The general rule is that you need at least four inches of solid ice to support one person. But if you’re planning on driving a snowmobile or ATV, you’ll need at least six inches. And if you own an ice shanty or water column, you’ll need a minimum of seven to twelve inches.
Anything less than that is too dangerous. Ice thickness can vary from one area to the next, so it’s essential to be aware of the conditions and fishing location before setting out. After all, it’s better to be safe than sorry. Look for areas where the ice is at least four inches thick, with little snow cover. Once you’ve located a likely spot, drill a hole in the ice using an auger or an ice chisel.
Dig a Hole and Set Up Your Rod
When the temperatures outside are sub-zero, and all you can see for miles is a vast, white landscape, it can be tempting to stay indoors where it’s nice and warm. But wintertime offers a unique opportunity to go ice fishing for those who love a good challenge. The key to success is knowing how to make a hole in the ice.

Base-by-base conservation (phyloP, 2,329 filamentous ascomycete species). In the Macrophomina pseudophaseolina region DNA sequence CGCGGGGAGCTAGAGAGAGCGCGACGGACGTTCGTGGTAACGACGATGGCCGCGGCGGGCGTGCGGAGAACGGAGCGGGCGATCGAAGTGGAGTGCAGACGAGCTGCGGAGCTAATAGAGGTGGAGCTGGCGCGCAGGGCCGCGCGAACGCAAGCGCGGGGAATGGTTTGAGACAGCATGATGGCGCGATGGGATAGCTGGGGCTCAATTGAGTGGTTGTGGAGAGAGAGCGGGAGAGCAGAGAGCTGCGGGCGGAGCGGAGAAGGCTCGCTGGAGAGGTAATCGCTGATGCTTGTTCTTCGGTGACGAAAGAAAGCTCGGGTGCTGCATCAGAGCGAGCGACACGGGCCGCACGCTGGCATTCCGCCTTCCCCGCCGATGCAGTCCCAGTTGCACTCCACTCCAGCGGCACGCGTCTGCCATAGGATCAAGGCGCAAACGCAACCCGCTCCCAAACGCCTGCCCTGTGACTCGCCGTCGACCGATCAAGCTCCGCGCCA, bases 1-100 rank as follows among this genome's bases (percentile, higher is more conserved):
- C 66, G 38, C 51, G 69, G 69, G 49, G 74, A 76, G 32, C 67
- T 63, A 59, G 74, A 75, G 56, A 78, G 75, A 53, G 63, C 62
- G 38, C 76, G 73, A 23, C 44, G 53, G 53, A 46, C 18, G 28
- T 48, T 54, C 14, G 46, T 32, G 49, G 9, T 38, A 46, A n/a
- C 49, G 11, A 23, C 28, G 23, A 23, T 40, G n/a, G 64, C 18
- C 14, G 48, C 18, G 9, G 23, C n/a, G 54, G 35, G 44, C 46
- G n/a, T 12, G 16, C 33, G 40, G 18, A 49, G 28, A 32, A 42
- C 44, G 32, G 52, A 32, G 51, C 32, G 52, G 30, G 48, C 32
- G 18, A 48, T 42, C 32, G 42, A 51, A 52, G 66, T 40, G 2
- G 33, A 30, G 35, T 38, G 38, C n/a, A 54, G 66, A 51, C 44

This may seem daunting, but it’s not as complicated as it looks. All you need is an ice saw, an ice chisel, or a hand or gasoline-powered drill. Use any tool to dig down the ice until you reach open water. The hole should be around 10 inches and no smaller than eight inches .
Remove All the Slush and Clean It
Now that you’ve finally dug your holes, it’s time to start ice fishing. But before you can start reeling in any fish, you must ensure that your hole is clear of any slush or debris.
The last thing you want is to get your line caught on something and have to spend half the day trying to untangle it. So, use your skimmer to give the hole a quick once-over and remove any slush lurking around. Now you’re ready to start fishing and know the fish behavior, and with any luck, you’ll be able to pull up a few keepers and live bait.
Tactics For Ice Fishing Without Fish Finder
You’ll need to have a good understanding of the underwater terrain in your chosen fishing spot if you are not an ice fisherman. Underwater topography maps can be a valuable resource for finding likely fishing spots in different water temperatures. You can often find maps of famous lakes and rivers from your state’s fish and game department or by searching online.